This movie came in at 2 Hours 15 minutes. I am thinking that 20 minutes could have been shaved off immediately here. It felt a little dragged out towards the end and almost like someone had to hit the speed button to get it over. I had a feeling that the Director Andres Muschietti (Mama) was already setting the stage for the sequel where the children return to Derry for a final showdown with IT. The analogy in a sports sense of a wide receiver in football looking up the field to run before completely getting a handle on the ball. And, for some parts dropping it. The first half of the film was done quite well. The opening scene with Georgie and Bill prior to the loss of the SS Georgie was spot on. Disturbing to see the younger brother writhing in agony before being yanked down the sewer drain. Like the book. Spot on. The second half followed the same formula, build tension intense scene. Rinse, wash repeat.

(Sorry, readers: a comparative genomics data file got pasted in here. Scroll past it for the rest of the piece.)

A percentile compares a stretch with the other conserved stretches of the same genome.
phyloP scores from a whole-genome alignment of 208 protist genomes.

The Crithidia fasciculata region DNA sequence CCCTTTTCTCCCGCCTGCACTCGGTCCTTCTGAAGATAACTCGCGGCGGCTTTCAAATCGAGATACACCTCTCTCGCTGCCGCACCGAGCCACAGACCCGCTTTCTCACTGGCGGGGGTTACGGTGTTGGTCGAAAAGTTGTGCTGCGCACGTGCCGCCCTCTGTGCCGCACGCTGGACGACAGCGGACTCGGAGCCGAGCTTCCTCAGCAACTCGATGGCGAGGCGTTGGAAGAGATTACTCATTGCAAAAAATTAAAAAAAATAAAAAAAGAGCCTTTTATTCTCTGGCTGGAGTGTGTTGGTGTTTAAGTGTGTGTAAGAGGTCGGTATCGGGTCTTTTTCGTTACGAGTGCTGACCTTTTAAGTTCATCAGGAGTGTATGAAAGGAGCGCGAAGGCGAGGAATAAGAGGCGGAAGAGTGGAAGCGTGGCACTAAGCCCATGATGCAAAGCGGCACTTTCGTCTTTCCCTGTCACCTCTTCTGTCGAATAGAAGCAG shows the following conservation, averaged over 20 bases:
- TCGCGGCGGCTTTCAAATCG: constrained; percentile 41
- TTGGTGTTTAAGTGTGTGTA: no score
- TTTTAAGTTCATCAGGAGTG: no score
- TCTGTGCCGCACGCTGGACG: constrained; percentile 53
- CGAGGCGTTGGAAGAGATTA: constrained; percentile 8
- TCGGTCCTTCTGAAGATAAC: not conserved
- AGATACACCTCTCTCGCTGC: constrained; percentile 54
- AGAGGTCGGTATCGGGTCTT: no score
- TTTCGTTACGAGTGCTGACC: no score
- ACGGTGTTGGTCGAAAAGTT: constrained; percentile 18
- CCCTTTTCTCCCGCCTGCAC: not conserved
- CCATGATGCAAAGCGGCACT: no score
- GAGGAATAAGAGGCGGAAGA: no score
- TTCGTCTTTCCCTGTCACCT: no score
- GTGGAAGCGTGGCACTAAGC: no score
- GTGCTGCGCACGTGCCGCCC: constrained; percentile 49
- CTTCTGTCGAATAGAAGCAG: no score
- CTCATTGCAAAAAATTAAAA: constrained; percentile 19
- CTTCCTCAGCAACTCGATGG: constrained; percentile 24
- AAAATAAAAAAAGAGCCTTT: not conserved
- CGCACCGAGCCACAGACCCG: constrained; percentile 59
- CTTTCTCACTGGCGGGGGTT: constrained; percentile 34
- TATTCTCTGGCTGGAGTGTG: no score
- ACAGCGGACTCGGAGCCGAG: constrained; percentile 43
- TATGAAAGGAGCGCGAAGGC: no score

I was very impressed by some of the special effects but disappointed by others. A headless body running after Ben Hanscom (played well by Jeremy Ray Taylor) seemed a bit forced. I t felt like a scene from Harry Potter to me and not Stephen King. On the flip side to actually see shape shifting onscreen of the entity that is IT was well….pretty damn cool. Could of used a bit more of that. The cast was very impressive. Jaeden Lieberher did an excellent job as “Stuttering” Bill Denbrough. Confessing that it was easier to enter the abandoned creepy house to kill IT then it was to live at home without his brother Georgie (only time he lost his stutter) was a very heartfelt scene. I like these characters that these child actors took on. And yes shades of Stand By Me here. A little Goonies feel also. Adolescent humor. Dick & I did your Mom jokes. Well timed just like we did in our youth. Even some NKOTB. Sophia Lillis did a wonderful job playing Beverly Marsh. Finn Wolfhard (Stranger Things) was solid in his role as Richie Tozier. For me though a standout of the cast was Jack Dylan Grazer who played Eddie Kaspbrak, the coddled young man that his mother kept on a medical leash. He had it down. From the Asthma inhaler to the watch alarm reminding him to take his pills, you really had a sense of the panic this character was experiencing.